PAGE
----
New fingerprint tech capable of detecting traces of drugs, blood, alcohol and more
Research teams at Sheffield Hallam University have been collaborating with West Yorkshire Police since 2012 in testing new technology that uses a form of mass spectrometry to find traces of different substances within a fingerprint, according to a report by The BBC.
The technique is close to becoming admissible as evidence in court, with the Home Office recently confirming it could be “only months” before the technology is used in casework.
Researchers have said that the advanced fingerprinting technique can provide “diverse information” about a suspect, including any alcohol or drug use.
The pilot project’s lead Dr. Simona Francese said the technology had been used to detect blood in a 30-year-old fingerprint, which means the technique could be used in cold case reviews.
“I would want to see this technology in high-profile cases such as murder or rape. It’s very sophisticated, it’s expensive but it’s worthwhile,” Dr. Francese said.
Using the analytical technique, forensics officials can uncover traces of substances on or within the ridges of the fingerprint by vaporizing the sample and then firing it through an electric and magnetic field situated in a vacuum.
Since particles of different mass behave differently under such conditions, the research team can effectively identify molecules found within the fingerprint.
The technique allows workers to analyze a diverse set of information. For instance, scientists have been able to examine the proteins found in the fingerprint and differentiate whether the individual is male or female.
“When you think about what a fingerprint is, it’s nothing else but sweat and sweat is a biological matrix,” Dr Francese said. “It contains molecules from within your body but also molecules that you have just contaminated your fingertips with, so the amount of information there potentially to retrieve is huge.”
“We’re very, very keen to keep up with criminals quite frankly, and this is one way that we can do that,”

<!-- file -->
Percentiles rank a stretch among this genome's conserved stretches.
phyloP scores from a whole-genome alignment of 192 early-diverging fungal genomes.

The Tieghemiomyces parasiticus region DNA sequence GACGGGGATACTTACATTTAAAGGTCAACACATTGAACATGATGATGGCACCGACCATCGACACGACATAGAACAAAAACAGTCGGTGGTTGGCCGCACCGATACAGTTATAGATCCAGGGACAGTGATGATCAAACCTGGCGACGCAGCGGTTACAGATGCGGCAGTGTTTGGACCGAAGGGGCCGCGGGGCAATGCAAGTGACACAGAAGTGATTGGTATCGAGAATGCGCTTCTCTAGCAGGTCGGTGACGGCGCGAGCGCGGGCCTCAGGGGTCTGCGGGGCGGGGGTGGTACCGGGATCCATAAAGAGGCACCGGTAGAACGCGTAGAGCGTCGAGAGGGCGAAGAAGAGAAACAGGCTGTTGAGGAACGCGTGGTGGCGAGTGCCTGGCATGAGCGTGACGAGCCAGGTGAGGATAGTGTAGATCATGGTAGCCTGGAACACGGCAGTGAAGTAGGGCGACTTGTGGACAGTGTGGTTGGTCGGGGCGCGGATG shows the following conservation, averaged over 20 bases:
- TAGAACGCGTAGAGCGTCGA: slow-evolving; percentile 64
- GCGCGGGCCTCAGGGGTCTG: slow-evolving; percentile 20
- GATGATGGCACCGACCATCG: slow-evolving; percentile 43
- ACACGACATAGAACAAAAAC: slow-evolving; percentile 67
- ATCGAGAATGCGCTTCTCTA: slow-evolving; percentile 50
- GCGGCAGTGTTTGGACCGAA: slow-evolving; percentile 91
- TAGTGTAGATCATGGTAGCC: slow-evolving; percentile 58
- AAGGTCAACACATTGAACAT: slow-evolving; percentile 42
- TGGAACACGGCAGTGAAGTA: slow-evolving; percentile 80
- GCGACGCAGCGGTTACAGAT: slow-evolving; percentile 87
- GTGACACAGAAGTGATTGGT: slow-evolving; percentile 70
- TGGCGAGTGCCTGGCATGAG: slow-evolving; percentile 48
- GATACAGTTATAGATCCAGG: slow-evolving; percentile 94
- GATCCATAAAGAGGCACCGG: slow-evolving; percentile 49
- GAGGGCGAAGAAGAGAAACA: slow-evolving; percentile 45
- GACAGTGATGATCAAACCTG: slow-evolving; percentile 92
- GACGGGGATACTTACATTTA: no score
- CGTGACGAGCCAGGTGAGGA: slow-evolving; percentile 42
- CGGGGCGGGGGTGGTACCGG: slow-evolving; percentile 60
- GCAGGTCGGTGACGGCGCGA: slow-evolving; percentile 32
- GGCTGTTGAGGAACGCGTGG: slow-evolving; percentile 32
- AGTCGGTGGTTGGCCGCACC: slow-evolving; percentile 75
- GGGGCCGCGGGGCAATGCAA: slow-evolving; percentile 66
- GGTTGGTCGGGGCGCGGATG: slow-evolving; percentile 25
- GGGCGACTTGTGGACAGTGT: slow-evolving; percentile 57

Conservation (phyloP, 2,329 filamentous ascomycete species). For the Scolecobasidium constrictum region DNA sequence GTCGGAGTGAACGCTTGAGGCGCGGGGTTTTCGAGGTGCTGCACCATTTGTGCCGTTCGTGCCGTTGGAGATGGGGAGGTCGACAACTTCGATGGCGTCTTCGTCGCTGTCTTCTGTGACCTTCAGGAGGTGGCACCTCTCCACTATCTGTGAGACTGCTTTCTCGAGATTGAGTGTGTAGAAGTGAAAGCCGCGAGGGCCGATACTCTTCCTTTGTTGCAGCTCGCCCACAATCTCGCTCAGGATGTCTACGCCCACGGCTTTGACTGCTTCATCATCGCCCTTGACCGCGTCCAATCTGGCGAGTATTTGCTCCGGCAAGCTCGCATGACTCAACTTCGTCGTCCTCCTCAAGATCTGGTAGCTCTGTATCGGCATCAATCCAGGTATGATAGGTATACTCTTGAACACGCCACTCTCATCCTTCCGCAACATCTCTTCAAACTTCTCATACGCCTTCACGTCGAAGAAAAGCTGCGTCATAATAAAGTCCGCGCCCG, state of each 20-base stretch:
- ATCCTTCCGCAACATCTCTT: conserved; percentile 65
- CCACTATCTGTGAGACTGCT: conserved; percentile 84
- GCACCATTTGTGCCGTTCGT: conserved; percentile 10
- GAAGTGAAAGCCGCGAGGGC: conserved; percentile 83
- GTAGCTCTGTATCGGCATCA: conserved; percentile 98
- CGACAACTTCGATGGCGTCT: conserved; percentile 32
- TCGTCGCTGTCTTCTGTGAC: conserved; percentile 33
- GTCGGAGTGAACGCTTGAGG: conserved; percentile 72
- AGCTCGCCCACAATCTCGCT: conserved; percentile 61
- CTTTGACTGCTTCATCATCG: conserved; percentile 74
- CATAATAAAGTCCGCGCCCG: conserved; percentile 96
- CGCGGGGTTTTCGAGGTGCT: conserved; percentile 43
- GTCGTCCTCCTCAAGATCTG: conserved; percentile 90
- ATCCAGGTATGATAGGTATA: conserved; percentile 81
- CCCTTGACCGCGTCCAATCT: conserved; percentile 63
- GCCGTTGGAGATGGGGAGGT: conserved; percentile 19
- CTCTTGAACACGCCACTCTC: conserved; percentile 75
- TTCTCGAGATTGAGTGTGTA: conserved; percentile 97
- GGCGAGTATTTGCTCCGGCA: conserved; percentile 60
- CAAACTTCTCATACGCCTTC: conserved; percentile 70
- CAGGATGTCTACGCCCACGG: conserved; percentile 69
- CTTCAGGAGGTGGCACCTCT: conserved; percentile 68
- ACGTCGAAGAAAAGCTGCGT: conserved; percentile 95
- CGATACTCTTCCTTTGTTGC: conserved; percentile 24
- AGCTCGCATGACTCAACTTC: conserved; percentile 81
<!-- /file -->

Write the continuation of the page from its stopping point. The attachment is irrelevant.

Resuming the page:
Meanwhile, Neil Denison, acting director of Yorkshire and the Humber Regional Scientific Support at West Yorkshire Police, said they are “very keen to keep up with criminals” and that the method is one way that we can maintain that pace.
“It confirms our hopes because that’s what this work is about. It’s about looking to the future, fingerprints have been pretty dormant for 80 or 90 years but in the future we are hopeful that we’ll be able to get more useful intelligence from fingerprints that will help us in the prevention and detection of crime,” Denison said.
Using mass spectrometry, the method can distinguish a person’s sex, whether the person person has touched blood and whether it is from a human or animal, whether the person has taken drugs as well as which drugs they have taken, whether a strand of hair is present on the fingerprint, if there are traces of cleaning products or cosmetics, whether the person has touched condom lubricants (and even determining the brand), and what food and drink has been consumed (such as garlic and caffeine).
The Home Office has invested £80,000 (US$105,740) in the project, with senior technical specialist Stephen Bleay creating a blueprint for all police forces in the UK to use.
“There’s a lot of scientific work going on, with Sheffield Hallam University and West Yorkshire Police visiting crime scenes looking at how this technique could fit in with the work flow of collecting conventional forensic evidence and other types of evidence, such as DNA and fibres,” Bleay said. “I think it’s fairly close to bottoming out all the questions that could be raised in court. It’s possible this is only months away from being used on casework.”
Meanwhile, Martin Holleran, senior lecturer in policing studies at York St John University, said procedure serves as a “great opportunity” for criminal investigations that “builds on” the Edmond Locard’s “theory of every crime leaves a trace”.